The intraocular lens (IOL), located within the capsular bag, is bathed by the aqueous humour. Proteomic analysis has shown that human aqueous, collected during cataract surgery, contains up to 676 proteins of which 328 are cytokines and receptors4. These cell signalling molecules, the surgical procedure and IOL itself can influence the biology of the capsule. Wound-healing responses leading to lens epithelial cell (LEC) proliferation, migration, epithelial-to-mesenchymal transition (EMT), collagen deposition and lens fibre regeneration resulting posterior capsule opacification (PCO) are examples of the effects on capsular biology5. Although the pathogenesis of PCO is still not clear, it was found that IOL material and design can affect the rate of PCO5.
The one variable which has a fundamental impact on living systems and which is often the manifestation of a disease process, metabolic reaction or response to the environment is temperature. Comparatively few studies have considered the temperature of the eye and the effect of this on the microenvironment. Classical studies6-8 have shown that temperature increases from the cornea to the lens reaching body temperature at the posterior surface of the lens. For ambient temperatures of 23ºC and 33ºC the anterior surface of the lens is just over 26ºC and around 34ºC respectively8. Hence, the bulk of the lens is affected by external temperature and higher the ambient temperature the less steep is the gradient across the lens.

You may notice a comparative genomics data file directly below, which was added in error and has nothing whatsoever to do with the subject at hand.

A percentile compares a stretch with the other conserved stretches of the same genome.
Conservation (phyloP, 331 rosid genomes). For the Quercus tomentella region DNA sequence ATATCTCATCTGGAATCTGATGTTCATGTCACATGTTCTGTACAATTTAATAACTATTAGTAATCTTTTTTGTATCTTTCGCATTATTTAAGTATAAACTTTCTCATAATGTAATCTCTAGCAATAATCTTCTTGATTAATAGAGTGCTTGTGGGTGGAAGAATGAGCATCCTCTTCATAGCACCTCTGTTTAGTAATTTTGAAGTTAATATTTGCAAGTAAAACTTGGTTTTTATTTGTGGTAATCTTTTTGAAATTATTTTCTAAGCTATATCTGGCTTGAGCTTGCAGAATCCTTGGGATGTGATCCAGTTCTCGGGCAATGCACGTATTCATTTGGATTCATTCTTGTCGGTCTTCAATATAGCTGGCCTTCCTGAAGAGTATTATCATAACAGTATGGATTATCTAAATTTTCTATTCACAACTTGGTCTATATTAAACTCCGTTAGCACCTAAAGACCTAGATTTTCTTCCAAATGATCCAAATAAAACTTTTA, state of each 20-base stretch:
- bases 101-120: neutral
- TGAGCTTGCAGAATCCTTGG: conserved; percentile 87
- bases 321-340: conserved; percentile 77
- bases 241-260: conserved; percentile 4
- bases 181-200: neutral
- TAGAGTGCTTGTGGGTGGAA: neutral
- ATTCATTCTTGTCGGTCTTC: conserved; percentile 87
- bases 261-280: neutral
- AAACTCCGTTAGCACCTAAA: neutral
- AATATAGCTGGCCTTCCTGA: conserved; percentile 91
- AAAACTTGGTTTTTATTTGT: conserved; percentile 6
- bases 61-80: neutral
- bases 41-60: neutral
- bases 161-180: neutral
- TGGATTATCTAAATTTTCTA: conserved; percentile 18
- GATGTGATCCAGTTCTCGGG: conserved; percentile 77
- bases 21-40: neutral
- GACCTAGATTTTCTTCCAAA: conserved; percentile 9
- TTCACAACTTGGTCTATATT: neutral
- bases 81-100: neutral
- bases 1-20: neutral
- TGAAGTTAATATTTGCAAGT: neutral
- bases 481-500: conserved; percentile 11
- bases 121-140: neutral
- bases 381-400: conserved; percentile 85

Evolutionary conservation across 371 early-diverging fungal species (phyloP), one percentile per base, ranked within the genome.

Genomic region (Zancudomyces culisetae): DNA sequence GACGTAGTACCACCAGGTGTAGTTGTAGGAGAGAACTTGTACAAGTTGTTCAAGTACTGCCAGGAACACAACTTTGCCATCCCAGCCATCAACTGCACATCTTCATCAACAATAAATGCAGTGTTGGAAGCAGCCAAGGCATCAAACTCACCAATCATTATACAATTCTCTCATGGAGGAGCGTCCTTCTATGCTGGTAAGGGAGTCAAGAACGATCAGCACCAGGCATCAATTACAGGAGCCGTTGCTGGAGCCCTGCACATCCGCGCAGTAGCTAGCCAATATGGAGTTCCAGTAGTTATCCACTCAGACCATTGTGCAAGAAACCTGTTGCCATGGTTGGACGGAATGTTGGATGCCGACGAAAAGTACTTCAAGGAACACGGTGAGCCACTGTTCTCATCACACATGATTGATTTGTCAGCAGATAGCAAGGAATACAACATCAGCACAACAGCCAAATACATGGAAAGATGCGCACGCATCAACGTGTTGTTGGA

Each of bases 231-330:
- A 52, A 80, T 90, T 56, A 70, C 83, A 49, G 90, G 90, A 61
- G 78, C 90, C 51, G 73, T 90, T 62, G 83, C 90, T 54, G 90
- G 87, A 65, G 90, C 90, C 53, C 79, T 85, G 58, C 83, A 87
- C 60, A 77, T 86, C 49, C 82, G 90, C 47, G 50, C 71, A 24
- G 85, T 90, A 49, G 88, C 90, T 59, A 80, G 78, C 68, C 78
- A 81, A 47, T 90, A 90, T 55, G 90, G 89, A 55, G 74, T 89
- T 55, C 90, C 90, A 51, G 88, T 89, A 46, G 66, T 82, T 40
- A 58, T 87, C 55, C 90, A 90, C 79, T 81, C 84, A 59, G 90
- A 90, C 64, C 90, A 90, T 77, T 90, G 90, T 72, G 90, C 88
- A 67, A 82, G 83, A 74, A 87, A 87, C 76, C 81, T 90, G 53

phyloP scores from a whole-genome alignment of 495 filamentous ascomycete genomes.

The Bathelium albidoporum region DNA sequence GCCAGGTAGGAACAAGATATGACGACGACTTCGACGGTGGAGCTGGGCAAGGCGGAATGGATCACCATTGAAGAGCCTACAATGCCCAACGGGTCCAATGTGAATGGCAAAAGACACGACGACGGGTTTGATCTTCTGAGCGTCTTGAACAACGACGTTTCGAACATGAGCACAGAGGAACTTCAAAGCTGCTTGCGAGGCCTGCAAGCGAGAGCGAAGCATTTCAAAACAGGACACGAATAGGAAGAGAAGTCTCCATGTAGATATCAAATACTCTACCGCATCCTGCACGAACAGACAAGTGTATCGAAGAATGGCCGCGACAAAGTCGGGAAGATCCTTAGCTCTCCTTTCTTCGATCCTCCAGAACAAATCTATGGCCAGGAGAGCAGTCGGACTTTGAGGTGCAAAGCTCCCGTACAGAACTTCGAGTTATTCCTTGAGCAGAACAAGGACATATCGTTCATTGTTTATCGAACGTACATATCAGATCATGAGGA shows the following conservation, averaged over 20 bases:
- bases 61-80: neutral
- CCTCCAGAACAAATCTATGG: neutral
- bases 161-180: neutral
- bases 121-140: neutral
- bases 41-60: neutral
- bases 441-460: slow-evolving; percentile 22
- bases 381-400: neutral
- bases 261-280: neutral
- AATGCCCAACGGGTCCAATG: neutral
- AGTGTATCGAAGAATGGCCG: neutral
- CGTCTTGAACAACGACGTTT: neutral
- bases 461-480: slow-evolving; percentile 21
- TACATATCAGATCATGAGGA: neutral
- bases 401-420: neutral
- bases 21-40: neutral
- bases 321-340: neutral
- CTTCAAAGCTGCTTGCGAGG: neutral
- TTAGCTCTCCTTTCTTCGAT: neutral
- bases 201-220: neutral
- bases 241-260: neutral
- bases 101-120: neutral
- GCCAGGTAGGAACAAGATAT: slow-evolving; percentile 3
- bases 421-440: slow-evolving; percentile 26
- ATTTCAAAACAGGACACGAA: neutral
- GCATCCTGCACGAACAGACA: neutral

Laboratory studies that have investigated temperature changes close to the physiological range9-11 have shown that the greater the temperature decrease, the greater the likelihood of microvacuole formation.
Water absorption increases in hydrophobic acrylic lenses as the temperature increases1. This becomes pronounced above the glass transition temperature which at around 22ºC for hydrophobic acrylic1,12 is between that of PMMA (Tg around 113 to 118ºC) and silicone (-92 to -119ºC)13.
Given that the point of transition in the capacity to imbibe water occurs at room temperature for hydrophobic acrylics and that the position of an implant is close to that of the anterior lens surface, and therefore within an environment that is close to room temperature, a hydrophobic acrylic implant will be susceptible to water sorption in ambient temperatures. This raises interesting possibilities for minimising the presence of glistenings by controlling external temperature and/or temperature of the eye. This opens up a myriad of new research areas but one needs to be pragmatic and avoid onerous restrictions on daily life. A study that could be done with little imposition would be to investigate whether glistenings can be correlated to location of the IOL and to ocular biometry. Since anterior chamber depth varies amongst individuals, it could be speculated that IOLs situated further from the cornea, where the temperature is higher, may be more vulnerable to the microvacuole formation.